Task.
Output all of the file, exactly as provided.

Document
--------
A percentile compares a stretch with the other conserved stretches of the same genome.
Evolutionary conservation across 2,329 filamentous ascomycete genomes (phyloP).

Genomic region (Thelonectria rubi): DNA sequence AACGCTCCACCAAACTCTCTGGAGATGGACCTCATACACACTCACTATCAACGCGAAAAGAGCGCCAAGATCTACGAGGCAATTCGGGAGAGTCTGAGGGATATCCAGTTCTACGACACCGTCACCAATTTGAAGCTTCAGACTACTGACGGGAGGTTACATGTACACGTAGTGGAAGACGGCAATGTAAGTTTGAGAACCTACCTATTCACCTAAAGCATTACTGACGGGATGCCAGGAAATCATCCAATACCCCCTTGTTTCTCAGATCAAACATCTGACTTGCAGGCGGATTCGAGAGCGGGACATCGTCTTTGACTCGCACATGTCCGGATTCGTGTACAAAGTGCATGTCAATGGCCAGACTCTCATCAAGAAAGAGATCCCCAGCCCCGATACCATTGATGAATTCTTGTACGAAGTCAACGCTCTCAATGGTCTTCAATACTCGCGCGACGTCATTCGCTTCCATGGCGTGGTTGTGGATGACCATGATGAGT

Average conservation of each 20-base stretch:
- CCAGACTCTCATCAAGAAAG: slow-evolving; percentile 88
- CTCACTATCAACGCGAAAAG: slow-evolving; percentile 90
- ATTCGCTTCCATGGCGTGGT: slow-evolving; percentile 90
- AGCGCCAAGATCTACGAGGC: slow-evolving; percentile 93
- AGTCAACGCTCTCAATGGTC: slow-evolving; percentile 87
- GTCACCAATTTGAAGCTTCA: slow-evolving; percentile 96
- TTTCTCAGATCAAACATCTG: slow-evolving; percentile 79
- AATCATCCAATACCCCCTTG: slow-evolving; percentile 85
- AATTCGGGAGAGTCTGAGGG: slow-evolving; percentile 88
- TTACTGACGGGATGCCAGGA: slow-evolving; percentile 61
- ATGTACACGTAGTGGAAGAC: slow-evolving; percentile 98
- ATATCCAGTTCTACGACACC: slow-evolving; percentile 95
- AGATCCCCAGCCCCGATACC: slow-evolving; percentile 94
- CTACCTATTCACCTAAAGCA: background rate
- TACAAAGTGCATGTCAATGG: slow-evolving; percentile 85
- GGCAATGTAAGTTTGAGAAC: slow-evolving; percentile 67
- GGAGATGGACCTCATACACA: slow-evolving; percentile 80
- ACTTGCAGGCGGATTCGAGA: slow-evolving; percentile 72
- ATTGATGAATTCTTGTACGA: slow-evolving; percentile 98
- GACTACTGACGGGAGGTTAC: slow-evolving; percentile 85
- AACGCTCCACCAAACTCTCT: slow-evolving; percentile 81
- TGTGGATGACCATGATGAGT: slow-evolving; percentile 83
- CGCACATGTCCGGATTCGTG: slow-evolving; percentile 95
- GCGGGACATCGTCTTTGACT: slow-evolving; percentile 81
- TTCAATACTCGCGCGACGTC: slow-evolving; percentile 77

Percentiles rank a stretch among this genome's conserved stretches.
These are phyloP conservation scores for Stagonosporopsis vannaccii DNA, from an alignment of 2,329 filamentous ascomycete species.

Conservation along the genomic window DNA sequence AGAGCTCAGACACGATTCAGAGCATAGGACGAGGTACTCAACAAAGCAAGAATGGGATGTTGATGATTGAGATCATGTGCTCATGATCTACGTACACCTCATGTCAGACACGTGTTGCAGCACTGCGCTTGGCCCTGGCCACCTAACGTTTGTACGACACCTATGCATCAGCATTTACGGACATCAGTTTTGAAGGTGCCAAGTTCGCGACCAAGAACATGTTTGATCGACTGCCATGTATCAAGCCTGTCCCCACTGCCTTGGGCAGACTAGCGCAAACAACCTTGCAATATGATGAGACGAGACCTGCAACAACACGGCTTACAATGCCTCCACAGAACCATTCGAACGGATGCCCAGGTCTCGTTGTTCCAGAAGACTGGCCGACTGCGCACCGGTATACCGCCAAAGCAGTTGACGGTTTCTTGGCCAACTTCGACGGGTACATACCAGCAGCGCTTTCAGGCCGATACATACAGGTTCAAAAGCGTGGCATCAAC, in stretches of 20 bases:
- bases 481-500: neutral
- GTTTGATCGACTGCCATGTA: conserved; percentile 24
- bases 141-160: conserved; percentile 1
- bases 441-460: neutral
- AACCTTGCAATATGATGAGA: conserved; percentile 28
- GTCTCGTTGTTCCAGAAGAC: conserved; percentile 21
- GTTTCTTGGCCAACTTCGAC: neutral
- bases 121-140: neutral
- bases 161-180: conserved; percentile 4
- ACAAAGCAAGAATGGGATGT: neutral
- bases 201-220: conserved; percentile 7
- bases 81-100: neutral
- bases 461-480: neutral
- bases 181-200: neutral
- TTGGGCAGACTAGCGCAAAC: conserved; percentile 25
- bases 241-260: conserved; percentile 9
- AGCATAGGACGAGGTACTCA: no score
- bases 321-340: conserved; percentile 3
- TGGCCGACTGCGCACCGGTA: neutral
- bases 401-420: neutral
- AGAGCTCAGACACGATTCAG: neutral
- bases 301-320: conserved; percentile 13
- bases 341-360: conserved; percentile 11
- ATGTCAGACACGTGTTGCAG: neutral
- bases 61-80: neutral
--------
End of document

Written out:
A percentile compares a stretch with the other conserved stretches of the same genome.
Evolutionary conservation across 2,329 filamentous ascomycete genomes (phyloP).

Genomic region (Thelonectria rubi): DNA sequence AACGCTCCACCAAACTCTCTGGAGATGGACCTCATACACACTCACTATCAACGCGAAAAGAGCGCCAAGATCTACGAGGCAATTCGGGAGAGTCTGAGGGATATCCAGTTCTACGACACCGTCACCAATTTGAAGCTTCAGACTACTGACGGGAGGTTACATGTACACGTAGTGGAAGACGGCAATGTAAGTTTGAGAACCTACCTATTCACCTAAAGCATTACTGACGGGATGCCAGGAAATCATCCAATACCCCCTTGTTTCTCAGATCAAACATCTGACTTGCAGGCGGATTCGAGAGCGGGACATCGTCTTTGACTCGCACATGTCCGGATTCGTGTACAAAGTGCATGTCAATGGCCAGACTCTCATCAAGAAAGAGATCCCCAGCCCCGATACCATTGATGAATTCTTGTACGAAGTCAACGCTCTCAATGGTCTTCAATACTCGCGCGACGTCATTCGCTTCCATGGCGTGGTTGTGGATGACCATGATGAGT

Average conservation of each 20-base stretch:
- CCAGACTCTCATCAAGAAAG: slow-evolving; percentile 88
- CTCACTATCAACGCGAAAAG: slow-evolving; percentile 90
- ATTCGCTTCCATGGCGTGGT: slow-evolving; percentile 90
- AGCGCCAAGATCTACGAGGC: slow-evolving; percentile 93
- AGTCAACGCTCTCAATGGTC: slow-evolving; percentile 87
- GTCACCAATTTGAAGCTTCA: slow-evolving; percentile 96
- TTTCTCAGATCAAACATCTG: slow-evolving; percentile 79
- AATCATCCAATACCCCCTTG: slow-evolving; percentile 85
- AATTCGGGAGAGTCTGAGGG: slow-evolving; percentile 88
- TTACTGACGGGATGCCAGGA: slow-evolving; percentile 61
- ATGTACACGTAGTGGAAGAC: slow-evolving; percentile 98
- ATATCCAGTTCTACGACACC: slow-evolving; percentile 95
- AGATCCCCAGCCCCGATACC: slow-evolving; percentile 94
- CTACCTATTCACCTAAAGCA: background rate
- TACAAAGTGCATGTCAATGG: slow-evolving; percentile 85
- GGCAATGTAAGTTTGAGAAC: slow-evolving; percentile 67
- GGAGATGGACCTCATACACA: slow-evolving; percentile 80
- ACTTGCAGGCGGATTCGAGA: slow-evolving; percentile 72
- ATTGATGAATTCTTGTACGA: slow-evolving; percentile 98
- GACTACTGACGGGAGGTTAC: slow-evolving; percentile 85
- AACGCTCCACCAAACTCTCT: slow-evolving; percentile 81
- TGTGGATGACCATGATGAGT: slow-evolving; percentile 83
- CGCACATGTCCGGATTCGTG: slow-evolving; percentile 95
- GCGGGACATCGTCTTTGACT: slow-evolving; percentile 81
- TTCAATACTCGCGCGACGTC: slow-evolving; percentile 77

Percentiles rank a stretch among this genome's conserved stretches.
These are phyloP conservation scores for Stagonosporopsis vannaccii DNA, from an alignment of 2,329 filamentous ascomycete species.

Conservation along the genomic window DNA sequence AGAGCTCAGACACGATTCAGAGCATAGGACGAGGTACTCAACAAAGCAAGAATGGGATGTTGATGATTGAGATCATGTGCTCATGATCTACGTACACCTCATGTCAGACACGTGTTGCAGCACTGCGCTTGGCCCTGGCCACCTAACGTTTGTACGACACCTATGCATCAGCATTTACGGACATCAGTTTTGAAGGTGCCAAGTTCGCGACCAAGAACATGTTTGATCGACTGCCATGTATCAAGCCTGTCCCCACTGCCTTGGGCAGACTAGCGCAAACAACCTTGCAATATGATGAGACGAGACCTGCAACAACACGGCTTACAATGCCTCCACAGAACCATTCGAACGGATGCCCAGGTCTCGTTGTTCCAGAAGACTGGCCGACTGCGCACCGGTATACCGCCAAAGCAGTTGACGGTTTCTTGGCCAACTTCGACGGGTACATACCAGCAGCGCTTTCAGGCCGATACATACAGGTTCAAAAGCGTGGCATCAAC, in stretches of 20 bases:
- bases 481-500: neutral
- GTTTGATCGACTGCCATGTA: conserved; percentile 24
- bases 141-160: conserved; percentile 1
- bases 441-460: neutral
- AACCTTGCAATATGATGAGA: conserved; percentile 28
- GTCTCGTTGTTCCAGAAGAC: conserved; percentile 21
- GTTTCTTGGCCAACTTCGAC: neutral
- bases 121-140: neutral
- bases 161-180: conserved; percentile 4
- ACAAAGCAAGAATGGGATGT: neutral
- bases 201-220: conserved; percentile 7
- bases 81-100: neutral
- bases 461-480: neutral
- bases 181-200: neutral
- TTGGGCAGACTAGCGCAAAC: conserved; percentile 25
- bases 241-260: conserved; percentile 9
- AGCATAGGACGAGGTACTCA: no score
- bases 321-340: conserved; percentile 3
- TGGCCGACTGCGCACCGGTA: neutral
- bases 401-420: neutral
- AGAGCTCAGACACGATTCAG: neutral
- bases 301-320: conserved; percentile 13
- bases 341-360: conserved; percentile 11
- ATGTCAGACACGTGTTGCAG: neutral
- bases 61-80: neutral